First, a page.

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Business Process Modelling: Discussing The Genre
Business Process Modeling example

Business Process Modelling: Discussing The Genre

By Trina M.

Business Process Modeling example Business Process Modeling (BPM) is not a recently coined term. It is the backbone of the process based productivity paradigm that was popularized in the 1967 article by S. Williams aptly titled “Business Process Modeling Improves Administrative Control”.

BPM is not a stand-alone technique. Instead it is the umbrella under which thrives a whole host of process and model optimization practices most of which rely on visual representation and identification of inter-dependence between structured tasks and activities.

Everything from the Gnatt chart of 1899 to the flow charts of the 1920s and PERT of the 1950s can be attributed with the characteristics of:

  • Mapping out processes involved in execution of a project
  • Analysis of the effectiveness with which the processes are carried out
  • Tweaking and optimization to achieve the desired result leveraging less man-hours, less resources and less investment

Thus all the above mentioned techniques are chapters of the Business Process Modeling compendium.



In the recently discussed blog about Capability Maturity Model a clarification was provided about the use and the aim of the CMM. It was a framework used to grade the capabilities of vendors and stakeholders to ensure a successfully completed endeavour. BPM falls in the class of conventional project management techniques used not to quantify but to analyse business processes so that the operations can be streamlined and the desired output achieved with less input.

BPM as a practice is carried out by a business analyst who has experience in the field of modeling and subject matter experts who are knowledgeable about the infrastructure of the organization as well as the niche in which the project being modeled falls.

Typically a company engaging in business process modeling expects to improve performance significantly especially if the endeavour in question is complicated with several activities broken into tasks and sub-tasks.



A project is comprised of several inter-dependent and inter-related activities. These activities maybe cross functional (dealing with the completion of different objectives) or cross departmental (originating from different departments – marketing and sales are two departments which frequently contribute activities towards a common end point) in nature but in a setting moderated by a competent project manager, these disparate activities all flow towards the achievement of a single goal.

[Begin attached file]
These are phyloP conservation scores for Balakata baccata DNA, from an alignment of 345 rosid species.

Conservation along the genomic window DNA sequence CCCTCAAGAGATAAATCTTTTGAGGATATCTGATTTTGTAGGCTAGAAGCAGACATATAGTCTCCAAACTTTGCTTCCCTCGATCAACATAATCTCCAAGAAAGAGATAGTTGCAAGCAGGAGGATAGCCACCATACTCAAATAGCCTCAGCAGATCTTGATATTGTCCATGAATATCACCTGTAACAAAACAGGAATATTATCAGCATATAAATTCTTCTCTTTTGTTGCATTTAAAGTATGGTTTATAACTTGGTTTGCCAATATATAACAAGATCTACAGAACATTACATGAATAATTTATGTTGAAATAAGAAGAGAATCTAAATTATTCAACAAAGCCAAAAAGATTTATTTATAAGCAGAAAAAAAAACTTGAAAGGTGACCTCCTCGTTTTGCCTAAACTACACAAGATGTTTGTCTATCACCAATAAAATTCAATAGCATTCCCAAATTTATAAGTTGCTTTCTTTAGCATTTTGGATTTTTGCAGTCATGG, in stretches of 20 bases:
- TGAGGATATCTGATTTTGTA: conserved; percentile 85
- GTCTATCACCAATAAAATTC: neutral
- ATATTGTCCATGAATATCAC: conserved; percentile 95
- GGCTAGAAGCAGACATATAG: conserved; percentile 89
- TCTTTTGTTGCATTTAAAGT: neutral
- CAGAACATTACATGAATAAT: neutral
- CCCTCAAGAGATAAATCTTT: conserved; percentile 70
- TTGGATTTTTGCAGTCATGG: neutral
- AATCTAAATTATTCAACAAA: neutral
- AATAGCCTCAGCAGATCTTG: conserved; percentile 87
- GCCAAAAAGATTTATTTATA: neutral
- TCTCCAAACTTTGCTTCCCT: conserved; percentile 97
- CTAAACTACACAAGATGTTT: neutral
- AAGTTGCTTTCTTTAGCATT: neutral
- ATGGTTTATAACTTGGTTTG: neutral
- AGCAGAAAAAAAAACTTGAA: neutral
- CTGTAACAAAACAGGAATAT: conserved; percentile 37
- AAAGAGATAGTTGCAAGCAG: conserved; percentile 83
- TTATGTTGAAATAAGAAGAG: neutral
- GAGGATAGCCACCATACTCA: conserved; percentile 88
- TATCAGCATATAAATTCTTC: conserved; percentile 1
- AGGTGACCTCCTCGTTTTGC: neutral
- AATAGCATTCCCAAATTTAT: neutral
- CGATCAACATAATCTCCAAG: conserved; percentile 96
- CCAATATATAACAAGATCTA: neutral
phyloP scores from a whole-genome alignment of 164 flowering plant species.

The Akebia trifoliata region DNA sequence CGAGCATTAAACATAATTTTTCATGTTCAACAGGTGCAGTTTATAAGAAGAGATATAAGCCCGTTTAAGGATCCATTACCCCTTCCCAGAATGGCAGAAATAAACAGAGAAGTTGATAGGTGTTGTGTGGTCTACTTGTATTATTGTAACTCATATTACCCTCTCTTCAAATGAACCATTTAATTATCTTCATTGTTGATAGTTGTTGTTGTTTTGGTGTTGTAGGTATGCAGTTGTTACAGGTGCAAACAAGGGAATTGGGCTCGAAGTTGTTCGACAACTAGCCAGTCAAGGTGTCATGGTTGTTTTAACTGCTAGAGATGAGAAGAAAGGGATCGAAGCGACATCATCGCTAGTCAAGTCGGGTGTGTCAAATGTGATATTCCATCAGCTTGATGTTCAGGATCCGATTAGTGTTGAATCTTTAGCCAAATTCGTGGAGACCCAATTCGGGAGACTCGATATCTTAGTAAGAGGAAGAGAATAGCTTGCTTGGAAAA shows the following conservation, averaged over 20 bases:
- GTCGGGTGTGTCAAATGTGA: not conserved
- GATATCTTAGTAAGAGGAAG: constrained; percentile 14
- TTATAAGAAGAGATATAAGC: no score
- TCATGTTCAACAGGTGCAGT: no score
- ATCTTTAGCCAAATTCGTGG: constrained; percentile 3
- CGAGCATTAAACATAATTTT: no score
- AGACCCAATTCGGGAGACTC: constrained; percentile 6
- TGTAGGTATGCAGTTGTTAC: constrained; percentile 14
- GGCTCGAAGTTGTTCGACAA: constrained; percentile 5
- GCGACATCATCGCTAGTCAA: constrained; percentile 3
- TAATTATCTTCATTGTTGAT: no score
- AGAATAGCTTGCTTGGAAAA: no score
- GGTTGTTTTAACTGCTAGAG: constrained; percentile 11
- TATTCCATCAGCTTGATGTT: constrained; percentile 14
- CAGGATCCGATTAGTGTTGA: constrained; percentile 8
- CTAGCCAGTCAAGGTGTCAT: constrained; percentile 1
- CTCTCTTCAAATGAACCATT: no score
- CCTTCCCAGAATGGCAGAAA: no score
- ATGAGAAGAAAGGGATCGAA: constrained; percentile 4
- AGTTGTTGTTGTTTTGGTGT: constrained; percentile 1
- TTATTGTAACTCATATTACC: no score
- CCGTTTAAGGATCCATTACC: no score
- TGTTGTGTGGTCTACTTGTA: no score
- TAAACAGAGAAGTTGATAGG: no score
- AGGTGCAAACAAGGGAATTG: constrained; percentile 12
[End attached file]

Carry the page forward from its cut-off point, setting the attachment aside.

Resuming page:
With the help of BPM, the dynamics of this process can be visualized to a very granular level.

THE KICK-OFF – Each process needs to kick off or start in order to reach completion. This according to Tibco can be in one of three different ways:

  • Human intervention – A human being can initiate a process within a business manually like say by calling up a contact centre and requesting information about a product.
  • Self-generated impetus – An alert or a notification generated by the platforms used to monitor and manage the business may also initiate a process. If a piece of content receives a comment that is awaiting moderation, it is an example of a self-generated (system generated) impetus to act.
  • External event – Sometimes an occurrence that is not in the control of the business stakeholders may initiate a process. For example the plummeting of market share and subsequent investigation by a BA is a process in response to an external event.

TYPES OF STEPS/ACTIVITIES – The process initiated by the kick off progresses from one activity to another and the success with which the requirements of each activity is met determines the overall success of the project.

Process steps can either be:

  • Human facing – which are primarily carried out by human beings and require detailed documentation of the objectives expected from the step, the technologies used to achieve the objectives, the effect of cross functional and inter departmental collaboration and the support needed.
  • System facing – which are primarily taken care of the system and in the present day setting are largely automated thanks to the adoption of ERPs and CRMs.

Business Process Modeling (BPM) is unrecognisable today from the awkward pen and paper attempts of turn of the century project managers. The future of modeling is largely simulations and in-depth visualizations helping stakeholders intuit looming problems and innovative solutions.

Learn about other project management concepts in the Project Management Glossary.